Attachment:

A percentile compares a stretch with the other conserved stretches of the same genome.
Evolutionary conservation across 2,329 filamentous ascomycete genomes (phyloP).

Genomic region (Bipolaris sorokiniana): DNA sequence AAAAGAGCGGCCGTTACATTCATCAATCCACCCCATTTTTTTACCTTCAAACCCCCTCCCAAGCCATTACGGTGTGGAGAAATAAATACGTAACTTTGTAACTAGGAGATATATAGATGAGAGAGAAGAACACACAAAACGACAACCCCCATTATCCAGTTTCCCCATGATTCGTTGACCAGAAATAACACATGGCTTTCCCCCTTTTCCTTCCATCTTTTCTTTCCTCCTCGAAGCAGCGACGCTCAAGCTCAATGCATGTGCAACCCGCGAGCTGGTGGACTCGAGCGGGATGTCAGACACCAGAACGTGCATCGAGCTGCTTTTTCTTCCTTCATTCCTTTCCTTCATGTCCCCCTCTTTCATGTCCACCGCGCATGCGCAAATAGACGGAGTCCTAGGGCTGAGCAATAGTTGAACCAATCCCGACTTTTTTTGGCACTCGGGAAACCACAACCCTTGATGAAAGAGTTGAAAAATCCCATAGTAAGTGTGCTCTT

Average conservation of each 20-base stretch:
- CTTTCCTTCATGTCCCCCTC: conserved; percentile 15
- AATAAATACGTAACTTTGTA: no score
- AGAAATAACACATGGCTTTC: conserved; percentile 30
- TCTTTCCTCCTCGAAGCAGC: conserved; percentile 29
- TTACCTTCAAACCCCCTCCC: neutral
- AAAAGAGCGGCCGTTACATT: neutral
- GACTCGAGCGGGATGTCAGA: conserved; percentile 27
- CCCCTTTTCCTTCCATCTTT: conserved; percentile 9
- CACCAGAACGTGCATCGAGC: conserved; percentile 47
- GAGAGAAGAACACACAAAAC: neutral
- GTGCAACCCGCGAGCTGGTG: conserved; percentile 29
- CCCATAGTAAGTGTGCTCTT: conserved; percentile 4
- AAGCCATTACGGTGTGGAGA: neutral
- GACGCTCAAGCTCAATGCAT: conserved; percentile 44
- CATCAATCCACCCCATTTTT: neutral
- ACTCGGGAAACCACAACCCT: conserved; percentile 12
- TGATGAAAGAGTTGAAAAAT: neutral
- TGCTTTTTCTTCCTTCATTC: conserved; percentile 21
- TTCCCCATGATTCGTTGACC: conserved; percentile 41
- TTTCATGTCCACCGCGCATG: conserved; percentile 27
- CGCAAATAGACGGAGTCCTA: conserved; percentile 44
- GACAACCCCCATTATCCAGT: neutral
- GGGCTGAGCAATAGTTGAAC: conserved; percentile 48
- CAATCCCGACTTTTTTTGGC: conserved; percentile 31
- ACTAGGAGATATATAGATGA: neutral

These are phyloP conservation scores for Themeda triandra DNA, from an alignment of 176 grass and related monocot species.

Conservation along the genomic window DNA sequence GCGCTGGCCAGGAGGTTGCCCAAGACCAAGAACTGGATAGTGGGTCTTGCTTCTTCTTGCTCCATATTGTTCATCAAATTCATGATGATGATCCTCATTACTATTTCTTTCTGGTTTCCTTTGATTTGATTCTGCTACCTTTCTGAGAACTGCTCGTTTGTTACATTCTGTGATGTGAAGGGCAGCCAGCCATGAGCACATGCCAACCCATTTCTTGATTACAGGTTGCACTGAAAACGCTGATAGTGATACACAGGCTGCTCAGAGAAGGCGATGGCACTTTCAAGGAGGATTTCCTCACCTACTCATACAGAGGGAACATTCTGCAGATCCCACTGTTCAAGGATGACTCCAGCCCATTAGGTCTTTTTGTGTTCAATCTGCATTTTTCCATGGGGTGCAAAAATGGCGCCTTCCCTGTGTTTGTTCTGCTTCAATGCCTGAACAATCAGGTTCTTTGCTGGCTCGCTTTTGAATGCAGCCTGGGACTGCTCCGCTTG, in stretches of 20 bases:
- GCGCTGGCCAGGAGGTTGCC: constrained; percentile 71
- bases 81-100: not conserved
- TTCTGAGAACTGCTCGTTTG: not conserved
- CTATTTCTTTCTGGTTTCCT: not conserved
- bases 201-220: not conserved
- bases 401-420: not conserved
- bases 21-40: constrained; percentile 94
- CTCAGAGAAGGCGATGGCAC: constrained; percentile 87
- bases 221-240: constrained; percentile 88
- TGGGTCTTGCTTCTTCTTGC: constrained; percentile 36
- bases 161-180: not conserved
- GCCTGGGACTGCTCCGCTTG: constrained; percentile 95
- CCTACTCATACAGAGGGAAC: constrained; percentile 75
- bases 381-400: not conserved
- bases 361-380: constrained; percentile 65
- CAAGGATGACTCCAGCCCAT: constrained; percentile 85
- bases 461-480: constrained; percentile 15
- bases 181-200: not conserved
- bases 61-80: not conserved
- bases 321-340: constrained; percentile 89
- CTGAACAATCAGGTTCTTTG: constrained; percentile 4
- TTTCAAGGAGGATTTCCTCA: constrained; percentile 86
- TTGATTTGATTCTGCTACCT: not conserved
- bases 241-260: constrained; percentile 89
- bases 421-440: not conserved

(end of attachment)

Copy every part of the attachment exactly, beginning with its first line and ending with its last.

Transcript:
A percentile compares a stretch with the other conserved stretches of the same genome.
Evolutionary conservation across 2,329 filamentous ascomycete genomes (phyloP).

Genomic region (Bipolaris sorokiniana): DNA sequence AAAAGAGCGGCCGTTACATTCATCAATCCACCCCATTTTTTTACCTTCAAACCCCCTCCCAAGCCATTACGGTGTGGAGAAATAAATACGTAACTTTGTAACTAGGAGATATATAGATGAGAGAGAAGAACACACAAAACGACAACCCCCATTATCCAGTTTCCCCATGATTCGTTGACCAGAAATAACACATGGCTTTCCCCCTTTTCCTTCCATCTTTTCTTTCCTCCTCGAAGCAGCGACGCTCAAGCTCAATGCATGTGCAACCCGCGAGCTGGTGGACTCGAGCGGGATGTCAGACACCAGAACGTGCATCGAGCTGCTTTTTCTTCCTTCATTCCTTTCCTTCATGTCCCCCTCTTTCATGTCCACCGCGCATGCGCAAATAGACGGAGTCCTAGGGCTGAGCAATAGTTGAACCAATCCCGACTTTTTTTGGCACTCGGGAAACCACAACCCTTGATGAAAGAGTTGAAAAATCCCATAGTAAGTGTGCTCTT

Average conservation of each 20-base stretch:
- CTTTCCTTCATGTCCCCCTC: conserved; percentile 15
- AATAAATACGTAACTTTGTA: no score
- AGAAATAACACATGGCTTTC: conserved; percentile 30
- TCTTTCCTCCTCGAAGCAGC: conserved; percentile 29
- TTACCTTCAAACCCCCTCCC: neutral
- AAAAGAGCGGCCGTTACATT: neutral
- GACTCGAGCGGGATGTCAGA: conserved; percentile 27
- CCCCTTTTCCTTCCATCTTT: conserved; percentile 9
- CACCAGAACGTGCATCGAGC: conserved; percentile 47
- GAGAGAAGAACACACAAAAC: neutral
- GTGCAACCCGCGAGCTGGTG: conserved; percentile 29
- CCCATAGTAAGTGTGCTCTT: conserved; percentile 4
- AAGCCATTACGGTGTGGAGA: neutral
- GACGCTCAAGCTCAATGCAT: conserved; percentile 44
- CATCAATCCACCCCATTTTT: neutral
- ACTCGGGAAACCACAACCCT: conserved; percentile 12
- TGATGAAAGAGTTGAAAAAT: neutral
- TGCTTTTTCTTCCTTCATTC: conserved; percentile 21
- TTCCCCATGATTCGTTGACC: conserved; percentile 41
- TTTCATGTCCACCGCGCATG: conserved; percentile 27
- CGCAAATAGACGGAGTCCTA: conserved; percentile 44
- GACAACCCCCATTATCCAGT: neutral
- GGGCTGAGCAATAGTTGAAC: conserved; percentile 48
- CAATCCCGACTTTTTTTGGC: conserved; percentile 31
- ACTAGGAGATATATAGATGA: neutral

These are phyloP conservation scores for Themeda triandra DNA, from an alignment of 176 grass and related monocot species.

Conservation along the genomic window DNA sequence GCGCTGGCCAGGAGGTTGCCCAAGACCAAGAACTGGATAGTGGGTCTTGCTTCTTCTTGCTCCATATTGTTCATCAAATTCATGATGATGATCCTCATTACTATTTCTTTCTGGTTTCCTTTGATTTGATTCTGCTACCTTTCTGAGAACTGCTCGTTTGTTACATTCTGTGATGTGAAGGGCAGCCAGCCATGAGCACATGCCAACCCATTTCTTGATTACAGGTTGCACTGAAAACGCTGATAGTGATACACAGGCTGCTCAGAGAAGGCGATGGCACTTTCAAGGAGGATTTCCTCACCTACTCATACAGAGGGAACATTCTGCAGATCCCACTGTTCAAGGATGACTCCAGCCCATTAGGTCTTTTTGTGTTCAATCTGCATTTTTCCATGGGGTGCAAAAATGGCGCCTTCCCTGTGTTTGTTCTGCTTCAATGCCTGAACAATCAGGTTCTTTGCTGGCTCGCTTTTGAATGCAGCCTGGGACTGCTCCGCTTG, in stretches of 20 bases:
- GCGCTGGCCAGGAGGTTGCC: constrained; percentile 71
- bases 81-100: not conserved
- TTCTGAGAACTGCTCGTTTG: not conserved
- CTATTTCTTTCTGGTTTCCT: not conserved
- bases 201-220: not conserved
- bases 401-420: not conserved
- bases 21-40: constrained; percentile 94
- CTCAGAGAAGGCGATGGCAC: constrained; percentile 87
- bases 221-240: constrained; percentile 88
- TGGGTCTTGCTTCTTCTTGC: constrained; percentile 36
- bases 161-180: not conserved
- GCCTGGGACTGCTCCGCTTG: constrained; percentile 95
- CCTACTCATACAGAGGGAAC: constrained; percentile 75
- bases 381-400: not conserved
- bases 361-380: constrained; percentile 65
- CAAGGATGACTCCAGCCCAT: constrained; percentile 85
- bases 461-480: constrained; percentile 15
- bases 181-200: not conserved
- bases 61-80: not conserved
- bases 321-340: constrained; percentile 89
- CTGAACAATCAGGTTCTTTG: constrained; percentile 4
- TTTCAAGGAGGATTTCCTCA: constrained; percentile 86
- TTGATTTGATTCTGCTACCT: not conserved
- bases 241-260: constrained; percentile 89
- bases 421-440: not conserved